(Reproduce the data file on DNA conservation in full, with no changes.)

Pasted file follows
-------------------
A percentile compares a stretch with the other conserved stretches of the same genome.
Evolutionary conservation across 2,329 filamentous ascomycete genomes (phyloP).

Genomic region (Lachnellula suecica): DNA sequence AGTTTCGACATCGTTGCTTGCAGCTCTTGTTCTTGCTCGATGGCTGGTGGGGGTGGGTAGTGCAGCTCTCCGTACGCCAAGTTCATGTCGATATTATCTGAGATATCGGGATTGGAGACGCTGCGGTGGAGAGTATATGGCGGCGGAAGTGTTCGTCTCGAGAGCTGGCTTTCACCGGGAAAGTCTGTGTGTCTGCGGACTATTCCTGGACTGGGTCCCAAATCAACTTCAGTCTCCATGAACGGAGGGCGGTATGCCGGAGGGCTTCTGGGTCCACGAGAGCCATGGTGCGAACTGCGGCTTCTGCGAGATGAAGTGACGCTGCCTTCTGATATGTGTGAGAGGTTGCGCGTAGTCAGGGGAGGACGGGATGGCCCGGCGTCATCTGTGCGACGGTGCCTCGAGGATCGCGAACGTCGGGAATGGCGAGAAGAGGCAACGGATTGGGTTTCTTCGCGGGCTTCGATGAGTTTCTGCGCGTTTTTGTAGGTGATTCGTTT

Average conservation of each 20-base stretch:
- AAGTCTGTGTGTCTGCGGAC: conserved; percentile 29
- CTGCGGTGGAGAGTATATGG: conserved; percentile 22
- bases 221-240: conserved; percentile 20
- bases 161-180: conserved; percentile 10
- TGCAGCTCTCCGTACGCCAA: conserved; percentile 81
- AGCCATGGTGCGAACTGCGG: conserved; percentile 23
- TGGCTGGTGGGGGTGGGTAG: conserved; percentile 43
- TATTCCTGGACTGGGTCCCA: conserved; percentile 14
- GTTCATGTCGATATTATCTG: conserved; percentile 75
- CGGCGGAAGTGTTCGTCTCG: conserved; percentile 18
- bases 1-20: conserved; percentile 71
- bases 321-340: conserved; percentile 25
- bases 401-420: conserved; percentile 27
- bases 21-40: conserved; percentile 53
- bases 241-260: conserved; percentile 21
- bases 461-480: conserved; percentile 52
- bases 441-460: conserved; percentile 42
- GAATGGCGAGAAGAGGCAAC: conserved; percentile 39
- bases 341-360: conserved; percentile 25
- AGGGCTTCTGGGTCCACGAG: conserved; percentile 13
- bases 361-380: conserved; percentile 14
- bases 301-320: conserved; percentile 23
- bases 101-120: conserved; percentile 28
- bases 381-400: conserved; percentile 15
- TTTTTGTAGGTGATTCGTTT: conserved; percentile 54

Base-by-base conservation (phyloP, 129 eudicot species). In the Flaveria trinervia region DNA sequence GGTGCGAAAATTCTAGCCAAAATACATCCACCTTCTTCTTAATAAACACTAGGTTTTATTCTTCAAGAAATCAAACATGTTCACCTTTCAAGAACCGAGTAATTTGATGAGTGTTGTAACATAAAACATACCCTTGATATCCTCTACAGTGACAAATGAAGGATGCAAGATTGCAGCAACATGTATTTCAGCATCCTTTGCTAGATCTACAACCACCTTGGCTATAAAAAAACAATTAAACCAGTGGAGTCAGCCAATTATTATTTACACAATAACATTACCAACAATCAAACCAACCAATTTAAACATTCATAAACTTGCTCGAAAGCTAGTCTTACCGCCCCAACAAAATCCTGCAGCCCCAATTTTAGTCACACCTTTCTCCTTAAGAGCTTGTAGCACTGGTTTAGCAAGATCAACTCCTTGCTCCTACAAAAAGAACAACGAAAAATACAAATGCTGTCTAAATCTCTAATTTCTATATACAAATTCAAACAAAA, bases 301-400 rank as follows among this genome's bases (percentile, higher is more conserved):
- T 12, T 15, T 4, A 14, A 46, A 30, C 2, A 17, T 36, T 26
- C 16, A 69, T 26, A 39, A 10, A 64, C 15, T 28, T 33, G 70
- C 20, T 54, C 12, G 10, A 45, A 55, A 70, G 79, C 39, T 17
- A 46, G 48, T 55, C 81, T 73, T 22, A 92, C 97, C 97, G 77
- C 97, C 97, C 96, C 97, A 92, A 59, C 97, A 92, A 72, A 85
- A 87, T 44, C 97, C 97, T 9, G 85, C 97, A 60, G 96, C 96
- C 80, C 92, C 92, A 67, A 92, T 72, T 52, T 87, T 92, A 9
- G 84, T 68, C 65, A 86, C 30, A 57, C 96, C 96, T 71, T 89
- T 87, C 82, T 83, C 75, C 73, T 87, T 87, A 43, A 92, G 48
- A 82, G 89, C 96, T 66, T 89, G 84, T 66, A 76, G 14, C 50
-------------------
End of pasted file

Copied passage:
A percentile compares a stretch with the other conserved stretches of the same genome.
Evolutionary conservation across 2,329 filamentous ascomycete genomes (phyloP).

Genomic region (Lachnellula suecica): DNA sequence AGTTTCGACATCGTTGCTTGCAGCTCTTGTTCTTGCTCGATGGCTGGTGGGGGTGGGTAGTGCAGCTCTCCGTACGCCAAGTTCATGTCGATATTATCTGAGATATCGGGATTGGAGACGCTGCGGTGGAGAGTATATGGCGGCGGAAGTGTTCGTCTCGAGAGCTGGCTTTCACCGGGAAAGTCTGTGTGTCTGCGGACTATTCCTGGACTGGGTCCCAAATCAACTTCAGTCTCCATGAACGGAGGGCGGTATGCCGGAGGGCTTCTGGGTCCACGAGAGCCATGGTGCGAACTGCGGCTTCTGCGAGATGAAGTGACGCTGCCTTCTGATATGTGTGAGAGGTTGCGCGTAGTCAGGGGAGGACGGGATGGCCCGGCGTCATCTGTGCGACGGTGCCTCGAGGATCGCGAACGTCGGGAATGGCGAGAAGAGGCAACGGATTGGGTTTCTTCGCGGGCTTCGATGAGTTTCTGCGCGTTTTTGTAGGTGATTCGTTT

Average conservation of each 20-base stretch:
- AAGTCTGTGTGTCTGCGGAC: conserved; percentile 29
- CTGCGGTGGAGAGTATATGG: conserved; percentile 22
- bases 221-240: conserved; percentile 20
- bases 161-180: conserved; percentile 10
- TGCAGCTCTCCGTACGCCAA: conserved; percentile 81
- AGCCATGGTGCGAACTGCGG: conserved; percentile 23
- TGGCTGGTGGGGGTGGGTAG: conserved; percentile 43
- TATTCCTGGACTGGGTCCCA: conserved; percentile 14
- GTTCATGTCGATATTATCTG: conserved; percentile 75
- CGGCGGAAGTGTTCGTCTCG: conserved; percentile 18
- bases 1-20: conserved; percentile 71
- bases 321-340: conserved; percentile 25
- bases 401-420: conserved; percentile 27
- bases 21-40: conserved; percentile 53
- bases 241-260: conserved; percentile 21
- bases 461-480: conserved; percentile 52
- bases 441-460: conserved; percentile 42
- GAATGGCGAGAAGAGGCAAC: conserved; percentile 39
- bases 341-360: conserved; percentile 25
- AGGGCTTCTGGGTCCACGAG: conserved; percentile 13
- bases 361-380: conserved; percentile 14
- bases 301-320: conserved; percentile 23
- bases 101-120: conserved; percentile 28
- bases 381-400: conserved; percentile 15
- TTTTTGTAGGTGATTCGTTT: conserved; percentile 54

Base-by-base conservation (phyloP, 129 eudicot species). In the Flaveria trinervia region DNA sequence GGTGCGAAAATTCTAGCCAAAATACATCCACCTTCTTCTTAATAAACACTAGGTTTTATTCTTCAAGAAATCAAACATGTTCACCTTTCAAGAACCGAGTAATTTGATGAGTGTTGTAACATAAAACATACCCTTGATATCCTCTACAGTGACAAATGAAGGATGCAAGATTGCAGCAACATGTATTTCAGCATCCTTTGCTAGATCTACAACCACCTTGGCTATAAAAAAACAATTAAACCAGTGGAGTCAGCCAATTATTATTTACACAATAACATTACCAACAATCAAACCAACCAATTTAAACATTCATAAACTTGCTCGAAAGCTAGTCTTACCGCCCCAACAAAATCCTGCAGCCCCAATTTTAGTCACACCTTTCTCCTTAAGAGCTTGTAGCACTGGTTTAGCAAGATCAACTCCTTGCTCCTACAAAAAGAACAACGAAAAATACAAATGCTGTCTAAATCTCTAATTTCTATATACAAATTCAAACAAAA, bases 301-400 rank as follows among this genome's bases (percentile, higher is more conserved):
- T 12, T 15, T 4, A 14, A 46, A 30, C 2, A 17, T 36, T 26
- C 16, A 69, T 26, A 39, A 10, A 64, C 15, T 28, T 33, G 70
- C 20, T 54, C 12, G 10, A 45, A 55, A 70, G 79, C 39, T 17
- A 46, G 48, T 55, C 81, T 73, T 22, A 92, C 97, C 97, G 77
- C 97, C 97, C 96, C 97, A 92, A 59, C 97, A 92, A 72, A 85
- A 87, T 44, C 97, C 97, T 9, G 85, C 97, A 60, G 96, C 96
- C 80, C 92, C 92, A 67, A 92, T 72, T 52, T 87, T 92, A 9
- G 84, T 68, C 65, A 86, C 30, A 57, C 96, C 96, T 71, T 89
- T 87, C 82, T 83, C 75, C 73, T 87, T 87, A 43, A 92, G 48
- A 82, G 89, C 96, T 66, T 89, G 84, T 66, A 76, G 14, C 50